Last year, I asked a question “Electronic bill of lading – are you and your country ready for it..??”..
This question could not be more relevant TODAY, considering the current circumstances, and the impact COVID-19 on the shipping and freight industry..
An electronic paperless bill of lading is a bill of lading issued electronically instead of being printed on paper and issued physically to the customer as a hard copy..
Whether using an electronic paperless bill of lading issued on the back of a Blockchain based platform or a Bolero based platform, these electronic bill of lading options are said to fulfill the functions in the same manner as a traditional paper bill of lading..
Many believe that the electronic bill of lading will be a game changer in the shipping industry with faster, efficient transactions, reduction in costs with greater security and less risk..
However, there were concerns on the issue of safety, security and acceptability relating to the transmission and receipt of electronic paperless bill of lading and in several cases it was required to check whether the carrier and country were ready for electronic paperless bill of lading..
Currently, we are in a unique moment in history where as per reports, COVID-19 has affected all countries around the world.. And this my friends is a time when almost all shipping lines and customers would be wishing that they had access to Electronic Paperless Bills of Lading..
The coronavirus (COVID-19) outbreak started as a locally circulating infection associated with Huanan Seafood Wholesale Market but has since developed into the current pandemic.
To assist the shoreside of the maritime industry in taking appropriate protective measures at office workplaces, BIMCO has issued below guidelines intended to help shipping companies avoid spreading of the disease at offices and office buildings.
BIMCO has produced posters that can be easily printed and used at offices to help guide members of staff and visitors.
We all have a shared responsibility in containing this outbreak and promoting a sense of awareness amongst ourselves and others. We hope that these guidelines will spread the message that basic human acts can go a long way in protecting each other as well as containing the spread of this disease.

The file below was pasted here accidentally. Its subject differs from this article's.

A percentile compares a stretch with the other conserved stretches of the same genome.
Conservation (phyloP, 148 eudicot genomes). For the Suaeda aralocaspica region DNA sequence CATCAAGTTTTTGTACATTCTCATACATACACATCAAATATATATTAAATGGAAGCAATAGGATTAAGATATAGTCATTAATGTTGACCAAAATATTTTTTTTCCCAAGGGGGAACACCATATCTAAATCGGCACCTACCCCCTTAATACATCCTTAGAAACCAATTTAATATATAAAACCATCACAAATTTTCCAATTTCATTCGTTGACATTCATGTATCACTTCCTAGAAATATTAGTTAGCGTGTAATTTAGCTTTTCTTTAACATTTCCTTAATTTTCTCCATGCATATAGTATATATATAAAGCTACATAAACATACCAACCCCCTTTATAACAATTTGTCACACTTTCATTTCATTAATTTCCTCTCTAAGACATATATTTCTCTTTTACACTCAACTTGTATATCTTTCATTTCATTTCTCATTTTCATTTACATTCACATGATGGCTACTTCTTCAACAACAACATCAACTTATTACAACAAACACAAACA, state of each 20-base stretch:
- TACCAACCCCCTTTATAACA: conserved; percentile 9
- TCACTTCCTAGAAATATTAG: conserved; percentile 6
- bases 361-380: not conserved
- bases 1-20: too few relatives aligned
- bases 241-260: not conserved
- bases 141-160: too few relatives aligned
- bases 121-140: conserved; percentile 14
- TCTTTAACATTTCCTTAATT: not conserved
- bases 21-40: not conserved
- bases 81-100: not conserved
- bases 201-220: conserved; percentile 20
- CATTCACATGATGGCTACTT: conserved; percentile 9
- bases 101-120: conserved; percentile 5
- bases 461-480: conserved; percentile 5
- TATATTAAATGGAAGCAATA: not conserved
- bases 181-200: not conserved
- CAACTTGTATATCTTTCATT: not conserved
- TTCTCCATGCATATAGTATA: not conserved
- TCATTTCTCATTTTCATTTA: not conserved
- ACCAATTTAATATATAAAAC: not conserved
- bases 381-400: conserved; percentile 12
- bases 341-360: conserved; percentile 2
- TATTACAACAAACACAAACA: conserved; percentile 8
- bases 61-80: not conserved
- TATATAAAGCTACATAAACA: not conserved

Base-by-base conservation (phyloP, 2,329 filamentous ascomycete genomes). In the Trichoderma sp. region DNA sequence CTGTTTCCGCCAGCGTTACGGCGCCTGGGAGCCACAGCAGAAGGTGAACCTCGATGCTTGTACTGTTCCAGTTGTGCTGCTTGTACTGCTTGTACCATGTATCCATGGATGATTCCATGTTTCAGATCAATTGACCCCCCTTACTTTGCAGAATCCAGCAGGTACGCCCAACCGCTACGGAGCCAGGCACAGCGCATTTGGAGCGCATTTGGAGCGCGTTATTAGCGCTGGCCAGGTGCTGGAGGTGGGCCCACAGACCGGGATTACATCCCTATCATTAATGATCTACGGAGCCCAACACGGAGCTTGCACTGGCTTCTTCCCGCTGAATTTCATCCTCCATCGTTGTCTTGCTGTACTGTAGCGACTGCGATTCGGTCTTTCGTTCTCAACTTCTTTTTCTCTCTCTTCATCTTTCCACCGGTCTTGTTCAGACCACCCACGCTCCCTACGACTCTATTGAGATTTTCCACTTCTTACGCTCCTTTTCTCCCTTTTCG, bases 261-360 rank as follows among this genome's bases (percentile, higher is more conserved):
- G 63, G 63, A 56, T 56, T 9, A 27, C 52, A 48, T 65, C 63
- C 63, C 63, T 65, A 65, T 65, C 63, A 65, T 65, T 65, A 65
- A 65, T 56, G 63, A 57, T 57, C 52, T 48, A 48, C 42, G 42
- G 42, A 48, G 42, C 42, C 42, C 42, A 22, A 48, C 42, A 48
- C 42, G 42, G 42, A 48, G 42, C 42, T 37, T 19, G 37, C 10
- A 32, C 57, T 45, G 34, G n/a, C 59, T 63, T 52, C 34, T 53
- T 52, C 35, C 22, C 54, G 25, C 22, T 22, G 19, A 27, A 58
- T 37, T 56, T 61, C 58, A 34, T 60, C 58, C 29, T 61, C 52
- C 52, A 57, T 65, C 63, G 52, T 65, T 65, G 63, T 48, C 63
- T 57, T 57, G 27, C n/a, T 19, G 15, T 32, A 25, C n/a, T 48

Please feel free to share these guidelines throughout the industry.
Further to the various updates on COVID-19 with regards to South Africa, in a Presidential announcement on 23rd March, the President Mr.Cyril Ramaphosa announced a further series of measures to contain the spread of the virus..
This includes a 21 day lock down of the country starting from midnight of 26th March 2020.. The full announcement from the President is as below..
Transnet National Ports Authority is responsible for the management of the 8 commercial ports in South Africa and we value our employees, stakeholders and port users. It is important for us to review the risks and address any gaps, in preventing the spread of the disease.
Due to the risks this global pandemic poses, and the rapid increase of cases in South Africa, Transnet National Ports Authority(TNPA) has implemented additional measures to regulations published by the Department of Transport and the directives from the Department of Health which became effective from 18 March 2020.
The President has declared the outbreak of the Coronavirus in South Africa as a National State of Disaster.
Here is the latest update on COVID-19 posted by the office of the Chief Harbour Master – Transnet National Ports Authority..
IMO Secretary-General stresses the vital need to maintain commerce by sea and protect seafarers’ welfare in face of coronavirus shut down.
Stating that in these difficult times, the ability for shipping services and seafarers to deliver vital goods, including medical supplies and foodstuffs, will be central to responding to, and eventually overcoming, this pandemic, IMO Secretary-General Kitack Lim has issued a statement addressing the effect of the COVID-19 pandemic on the shipping industry and the global supply chain.
South Africa exports and imports of goods equivalent to the value of about 60% of its Gross Domestic Product (GDP).. This puts international trade front and center of South Africa’s economy..
The size of this trade indicates that South Africa is a very open economy.. While having an open economy is a good thing, it does expose the country to greater volatility as the economy is influenced by global events and economies to a large extent..
The robustness of this trade could however, suffer due to the current hot topic on everyone’s mind.. Corona Virus or COVID-19..
The burning question that everyone has is what impact will COVID-19 have on South Africa’s trade especially as all of the above 5 countries have been affected by the virus with China being the worst affected and others not far behind..
Andrew Pike, Head of Bowmans Ports, Logistics and Transport sector shares some useful information on COVID-19 from South Africa’s shipping perspective..
On Sunday the 15th March, President Cyril Ramaphosa of South Africa announced a ‘national state of disaster’ to enable the government to introduce measures to combat the spread of Covid-19 within South Africa..
Below is the gist of the measures now in place in South Africa..